LGBT right-wing politics (including LGBT alt-right politics, LGBT centre-right politics, LGBT conservative politics, LGBT liberal politics, and LGBT libertarian politics) is broad socio-political movement within the LGBT (lesbian, gay, bisexual, transgender) community which embraces and promotes the ideology of right-wing politics. Gay conservatives may also refer to lesbian or gay persons with conservative political views.
The number of openly LGBT advocates for conservative policies has only become increasingly apparent since the advent of the modern LGBT civil rights movement in the 1970s, while many more LGBT conservatives remain closeted in countries where other socially conservative politicians have led the most organized LGBT Rights Opposition efforts. The situation and ideology for LGBT conservatives varies by each country's social and political LGBT rights climate.
Pre-Stonewall riots In 1852, under Cartista Prime Minister João Carlos de Saldanha Oliveira e Daun, 1st Duke of Saldanha, same-sex sexual intercourse was legalized throughout Portugal.
In 1870, the draft penal law submitted by Chancellor Otto von Bismarck to the North German Confederation retained the relevant Prussian penal provisions criminalizing male same-sex sexual intercourse, justifying this out of concern for "public opinion":
Even though one can justify the omission of these penal provisions from the standpoint of Medicine as well as on grounds taken from certain theories of criminal law – the public's sense of justice (das Rechtsbewußtsein im Volke) views these acts not merely as vices but as crimes [...]".
On May 15, 1871, under Chancellor Otto von Bismarck, Paragraph 175 was enacted thought the German Empire.
In August 1885, under Conservative Prime Minister of the United Kingdom Robert Gascoyne-Cecil, 3rd Marquess of Salisbury, the Labouchere Amendment passed August 7, 1885 becoming Section 11 of the Criminal Law Amendment Act 1885.
In 1887, under National Autonomist Party President Miguel Ángel Juárez Celman, same-sex sexual intercourse was legalized thought Argentina.
On February 24, 1954, British Prime Minister Winston Churchill, during a cabinet meeting, bluntly replied that the Conservative Party was not going to accept responsibility for making the law more lenient towards gay men. He suggested that an enquiry might be the way forward, proposed limiting press coverage of the convictions of homosexuals, and suggested that any man caught by police should be offered the option of medical treatment. “Otherwise, I wouldn’t touch the subject,” he said. “Let it get worse – in hope of a more united public pressure for some amendment.”
In 2007, Brian Coleman, a former openly gay Conservative member of the London Assembly and former mayor of Barnet, wrote in the New Statesman that alleged that in the mid-1950s, London police were aware that future Prime Minister Edward Heath was "cottaging" (seeking out anonymous sex partners in public lavatories) and that they warned him to stop, lest it damage his career. Coleman also claimed that gays "ran" the Conservative Party in London for many years, suggesting Heath may have been “protected”. “[Britain] had managed for decades with gay men holding a significant number of public offices”, Coleman wrote.
In 1957, after the international conference Wolfenden50, the Conservative government appointed the Committee on Homosexual Offences and Prostitution 1957 to investigate what were perceived as two increasing social problems, in the context of rising prosecutions. The committees terms of reference asked members to consider ‘the law and practice’ relating to both ‘homosexual offences and the treatment of persons convicted of such offences’ and to offences connected to ‘prostitution and solicitation for immoral purposes’. The association between homosexuality and prostitution reflected the committee’s assumption that both were forms of deviance threatening the family as ‘the basic unit of society’. The committee’s report in 1957 included as its first recommendation ‘That homosexual behaviour between consenting adults in private be no longer a criminal offence’; other recommendations sought the tightening of the law concerning public same-sex behaviour and street prostitution, although acts of selling sex would remain legal.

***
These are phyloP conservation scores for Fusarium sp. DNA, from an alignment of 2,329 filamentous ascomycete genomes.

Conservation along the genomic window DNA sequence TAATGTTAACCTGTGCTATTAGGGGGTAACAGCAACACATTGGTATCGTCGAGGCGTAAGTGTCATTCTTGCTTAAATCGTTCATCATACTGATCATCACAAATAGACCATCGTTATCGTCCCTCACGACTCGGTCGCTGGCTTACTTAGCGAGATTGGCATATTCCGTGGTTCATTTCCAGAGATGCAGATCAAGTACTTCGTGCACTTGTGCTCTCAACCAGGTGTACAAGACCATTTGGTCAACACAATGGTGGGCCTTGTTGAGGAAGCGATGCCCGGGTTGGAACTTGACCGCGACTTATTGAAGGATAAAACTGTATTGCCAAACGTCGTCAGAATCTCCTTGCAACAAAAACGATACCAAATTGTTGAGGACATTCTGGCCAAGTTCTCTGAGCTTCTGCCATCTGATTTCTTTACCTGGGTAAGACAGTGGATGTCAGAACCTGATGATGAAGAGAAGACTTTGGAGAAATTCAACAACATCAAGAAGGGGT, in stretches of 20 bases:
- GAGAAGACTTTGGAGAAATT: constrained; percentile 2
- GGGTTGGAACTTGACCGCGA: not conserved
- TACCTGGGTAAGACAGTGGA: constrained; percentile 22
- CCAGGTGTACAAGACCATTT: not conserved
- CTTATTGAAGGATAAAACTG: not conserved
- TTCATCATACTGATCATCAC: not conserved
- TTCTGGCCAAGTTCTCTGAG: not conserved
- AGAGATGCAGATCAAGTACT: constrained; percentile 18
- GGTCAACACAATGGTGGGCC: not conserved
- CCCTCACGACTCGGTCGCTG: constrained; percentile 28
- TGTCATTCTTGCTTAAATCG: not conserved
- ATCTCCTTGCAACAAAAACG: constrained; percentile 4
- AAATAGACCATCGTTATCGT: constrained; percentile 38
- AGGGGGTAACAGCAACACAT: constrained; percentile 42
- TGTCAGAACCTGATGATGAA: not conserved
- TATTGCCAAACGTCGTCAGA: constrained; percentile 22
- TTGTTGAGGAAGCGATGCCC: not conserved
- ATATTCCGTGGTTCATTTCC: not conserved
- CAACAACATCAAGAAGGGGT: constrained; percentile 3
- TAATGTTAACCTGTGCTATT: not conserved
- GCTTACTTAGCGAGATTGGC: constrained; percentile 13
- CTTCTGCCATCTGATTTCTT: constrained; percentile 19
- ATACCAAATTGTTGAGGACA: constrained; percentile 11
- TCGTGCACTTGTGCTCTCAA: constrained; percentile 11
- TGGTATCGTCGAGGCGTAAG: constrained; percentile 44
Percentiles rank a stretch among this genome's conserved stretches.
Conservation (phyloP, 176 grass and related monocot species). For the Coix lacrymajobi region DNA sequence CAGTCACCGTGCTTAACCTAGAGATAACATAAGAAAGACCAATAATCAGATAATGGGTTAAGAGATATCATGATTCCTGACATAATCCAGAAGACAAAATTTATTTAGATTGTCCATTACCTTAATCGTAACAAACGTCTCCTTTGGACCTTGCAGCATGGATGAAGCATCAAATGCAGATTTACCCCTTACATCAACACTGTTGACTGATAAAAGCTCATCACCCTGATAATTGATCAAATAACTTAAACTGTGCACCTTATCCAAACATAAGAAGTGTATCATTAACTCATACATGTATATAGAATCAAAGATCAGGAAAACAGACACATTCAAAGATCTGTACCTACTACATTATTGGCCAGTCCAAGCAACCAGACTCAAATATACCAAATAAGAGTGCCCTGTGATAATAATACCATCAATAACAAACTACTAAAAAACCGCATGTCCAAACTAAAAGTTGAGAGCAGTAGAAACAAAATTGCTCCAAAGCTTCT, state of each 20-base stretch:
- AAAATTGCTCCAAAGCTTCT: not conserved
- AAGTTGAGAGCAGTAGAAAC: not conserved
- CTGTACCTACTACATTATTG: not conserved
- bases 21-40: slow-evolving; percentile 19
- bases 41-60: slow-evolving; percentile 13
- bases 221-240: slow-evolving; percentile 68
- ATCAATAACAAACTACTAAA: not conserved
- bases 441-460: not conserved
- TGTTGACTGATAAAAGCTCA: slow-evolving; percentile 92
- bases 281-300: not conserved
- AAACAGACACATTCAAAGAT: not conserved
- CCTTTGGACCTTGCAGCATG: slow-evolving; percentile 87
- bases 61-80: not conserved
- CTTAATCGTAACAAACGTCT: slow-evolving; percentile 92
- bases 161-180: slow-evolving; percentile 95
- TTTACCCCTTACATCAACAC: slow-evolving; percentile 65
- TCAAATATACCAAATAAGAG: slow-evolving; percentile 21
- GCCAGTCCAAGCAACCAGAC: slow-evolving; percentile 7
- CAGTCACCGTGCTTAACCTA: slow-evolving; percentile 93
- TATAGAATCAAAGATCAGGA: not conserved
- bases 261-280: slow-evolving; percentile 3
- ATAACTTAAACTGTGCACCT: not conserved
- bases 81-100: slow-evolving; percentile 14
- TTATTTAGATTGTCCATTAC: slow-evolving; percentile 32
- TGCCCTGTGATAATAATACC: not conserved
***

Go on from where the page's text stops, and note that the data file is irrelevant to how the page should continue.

In May 1965, Arthur Gore, 8th Earl of Arran and Conservative Party Chief Whip, introduced into the House of Lords a bill decriminalizing male same-sex sexual intercourse in England and Wales. During its passage, senior peers inserted a strict privacy clause, applying a more restrictive standard of privacy than for heterosexual behavior. This specified that a ‘homosexual act’ would not be considered ‘private’ if ‘more than two persons take part or are present’, or if occurring in a public lavatory. The bill passed through the Lords in July 1965 and was brought into the House of Commons by Conservative MP Humphrey Berkeley, known to be homosexual by many in parliament. After a Labour victory in the general election in 1966, Berkeley lost his seat and was replaced as the bill’s sponsor by Labour MP Leo Abse.
Prospective Conservative Prime Minister Robert Boothby (later Lord Boothby), who was homosexual, was peppered throughout parliament and the establishment, and hence their political colleagues had every interest in decriminalizing their activities. Boothby was involved in a friendship and possibly a sexual relationship with Ronnie Kray, while simultaneously the long-term lover of Lady Dorothy Macmillan, wife of Harold Macmillan, Conservative Prime Minister from 1957 to 1963.
When the Sexual Offences Act 1967 passed in 1967, only a handful of Conservatives voted for the decriminalization of male same-sex sexual intercourse, including future Prime Minister Margaret Thatcher.
On June 25, 1969, shortly before the end of the Christian Democratic Union (CDU) – Social Democratic Party of Germany (SPD) Grand Coalition headed by CDU Chancellor Kurt Georg Kiesinger, Paragraph 175 was reformed, in that only the "qualified cases" that were previously handled in §175a – sex with a man less than 21 years old, homosexual prostitution, and the exploitation of a relationship of dependency (such as employing or supervising a person in a work situation) – were retained. Paragraph 175b (concerning bestiality) also was removed.